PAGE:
A few years back, I took a trip on a whim to Costa Rica with a girl I barely knew. It was about as good as travel gets; quixotic adventures, beautiful forests, picturesque beaches, interesting encounters, free tequila. We even got to watch endangered sea turtles lay eggs on a moonlit beach. We met a nice couple on that beach walk who were planning to drive their rented car to Liberia the next day, and invited us to join them. We had planned to take the bus to the Santa Elena cloud forest. There wasn’t really any reason we couldn’t ride to Liberia and take the bus from there to Santa Elena, but we decided to stick with the plan, and declined their offer.
Then it turned out we couldn’t take the bus until the following day, and ended up spending an extra 24 hours lounging at the pool in the surf resort where we had been staying. Nothing wrong with lounging by the pool in a surf resort, but we were kind of done with that, and the whole day felt like purgatory. Ever since, “Should have gone to Liberia,” has become a personal code for lost opportunities.
In my experience, every trip, no matter how well planned or how spontaneous, loses a day to Liberia syndrome.
Before coming to Iceland, I had been working up my courage to rent a car on Monday and drive to Borgarnes, where much of the action in Egil’s Saga takes place and the Settlement Center commemorates the early days of Iceland and the sagas, as well as the town of Reykholt, where Snorri Sturluson lived and committed the Eddas to writing. Then the ice on the Golden Circle tour convinced me to stay in town instead. But I should have gone to Liberia.
Monday I woke just in time to go to the morning yoga class. I rushed out into the dark and walked down the waterfront. Fifteen minutes after the class was supposed to have started, I was still looking for the studio. I found the spot where it should have been, but no luck. I went to the coffee shop across the street and asked if they knew where the yoga studio was, and the barrista said, “Oh, I don’t know if there is a market for yoga here.”
I went back to the waterfront. It was about 9:15, so I thought I’d take some pictures of the sunrise. I took one shot and got a message that the camera’s memory card was full. Fortunately, I had a spare, but by the time I found it and switched them out, my fingers were numb. I decided to walk up to Perlan and visit the Saga Museum. It was supposed to be far, but since my plans had collapsed, I had plenty of time.
I wandered in the general direction of the museum, and found myself at the bus station. On the advice of my roommate Amandine, I bought a 48-hour Welcome Card and since bus fare was free now, asked which bus to take to Perlan. Following the sales ladies’ directions, I went to the stop for the 18 and waited. And waited. And waited, for about 20 minutes (which I later discovered was about the same amount of time it would have taken to walk to the Saga Museum). Finally the 18 came and I boarded. After a few stops, the bus got on a highway, and we quickly left the city. I began to suspect I was on the wrong bus. When I started to see livestock, I was convinced. I pulled out my map and studied it intensely. Well, the long story is tedious, so I’ll just say this: I had missed my stop and was on a bus that ran a cloverleaf route around all of the suburbs of Reykjavik. I almost got to Mossfell before the bus finally turned around and backtracked to Reykjavik. Around 11 am I got off at the right stop (which was the second one from where I originally boarded). By then I was starving, and discovered the museum didn’t open till noon anyway.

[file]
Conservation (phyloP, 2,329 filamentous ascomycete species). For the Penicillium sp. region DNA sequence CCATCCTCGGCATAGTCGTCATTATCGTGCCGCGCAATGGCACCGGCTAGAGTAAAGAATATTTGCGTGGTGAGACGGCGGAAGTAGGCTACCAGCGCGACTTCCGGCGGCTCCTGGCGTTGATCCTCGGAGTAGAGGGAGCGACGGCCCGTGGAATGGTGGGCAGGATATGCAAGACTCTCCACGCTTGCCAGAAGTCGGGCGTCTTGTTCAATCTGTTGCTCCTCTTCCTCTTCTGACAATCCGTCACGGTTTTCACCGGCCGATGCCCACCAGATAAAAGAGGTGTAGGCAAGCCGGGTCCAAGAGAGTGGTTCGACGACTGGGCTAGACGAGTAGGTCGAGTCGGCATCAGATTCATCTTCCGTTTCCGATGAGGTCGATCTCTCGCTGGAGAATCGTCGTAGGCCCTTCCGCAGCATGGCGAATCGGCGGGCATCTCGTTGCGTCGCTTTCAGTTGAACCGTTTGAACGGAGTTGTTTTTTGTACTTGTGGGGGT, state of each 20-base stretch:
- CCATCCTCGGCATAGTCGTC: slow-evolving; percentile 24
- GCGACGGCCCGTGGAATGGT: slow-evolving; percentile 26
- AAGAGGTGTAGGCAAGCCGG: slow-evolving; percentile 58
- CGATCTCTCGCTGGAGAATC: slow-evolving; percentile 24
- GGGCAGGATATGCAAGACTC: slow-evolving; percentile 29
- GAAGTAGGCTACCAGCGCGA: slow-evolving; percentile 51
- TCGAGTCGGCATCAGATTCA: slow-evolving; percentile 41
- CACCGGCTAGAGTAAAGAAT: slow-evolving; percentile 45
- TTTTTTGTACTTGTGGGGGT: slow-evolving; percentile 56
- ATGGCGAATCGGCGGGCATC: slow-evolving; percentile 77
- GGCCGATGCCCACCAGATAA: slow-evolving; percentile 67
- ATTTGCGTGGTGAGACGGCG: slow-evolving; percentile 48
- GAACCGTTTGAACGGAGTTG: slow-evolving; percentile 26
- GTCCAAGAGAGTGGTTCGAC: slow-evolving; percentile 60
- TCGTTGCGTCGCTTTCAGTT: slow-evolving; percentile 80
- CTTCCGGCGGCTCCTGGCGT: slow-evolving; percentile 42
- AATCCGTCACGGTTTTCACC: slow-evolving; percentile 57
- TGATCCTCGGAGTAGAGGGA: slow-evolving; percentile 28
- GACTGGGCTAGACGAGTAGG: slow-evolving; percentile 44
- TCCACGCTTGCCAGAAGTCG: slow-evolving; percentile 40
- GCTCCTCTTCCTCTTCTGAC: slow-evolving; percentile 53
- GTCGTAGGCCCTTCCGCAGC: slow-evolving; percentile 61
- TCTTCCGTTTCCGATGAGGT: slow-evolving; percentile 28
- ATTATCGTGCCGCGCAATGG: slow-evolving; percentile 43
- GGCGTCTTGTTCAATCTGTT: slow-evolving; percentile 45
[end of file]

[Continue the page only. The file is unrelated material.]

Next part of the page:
After eating some museum cafeteria-quality pizza, I looked for the entrance to the museum, which is inside of Reykjavik’s cultural equivalent to the Space Needle, “Perlan” (the Pearl). I couldn’t find the door. I asked a salesperson at the gift shop, and they said, “It should be open at noon – oh, it is noon. It should be open. Right there by the sign.” I sat down under the sign, and waited till almost one. The museum never opened.
Spurning the bus, I walked all the way to the Airwaves Media Center, where I got my wristband. I asked if I needed vouchers for any of the press events I had signed up for (vouchers seem to be big here) and was told no, that I was on the list.
From there, I walked up the hill to the National Museum. It was closed on Mondays.
Deciding to cut my losses, I walked back to the hostel and spent the afternoon transcribing interviews. I got an email from Airwaves reminding me to pick up my Blue Lagoon Chill voucher.
The day wasn’t a whole loss, though. In the evening, Amandine and our two new roommates from Australia, Emily the photographer, and Melissa the newly-retired ballerina, invited me to join them at Laugerdalur, the local swimming pool filled with geothermal water. At first we worried that my bad luck was infecting the group when we discovered that the next bus to the pool didn’t run until 8pm. But the half hour standing in the cold only made the hot water even nicer. We all soaked under the full moon in a pool filled with hipsters and old folks and even the cutest little Disney mouse of a toddling boy anyone had ever seen. We talked about music and dance and wonderful words like the Japanese mellow-mellow-yo and Danish hoogly (sic) that just don’t translate into English; that awful semi-shaved haircut Reykjavik hipsters sport, and made catty comments about people who go swimming in full makeup until our fingers were all pruney and our faces flushed. When we couldn’t last any longer, we returned to the hostel for snacks at the KEX bar.
Finally, somewhere around midnight, mellow and full of pricey Icelandic beer, I slipped under the covers. As I drifted off to sleep, I thought to myself, “I should have gone to Liberia. Oh well.”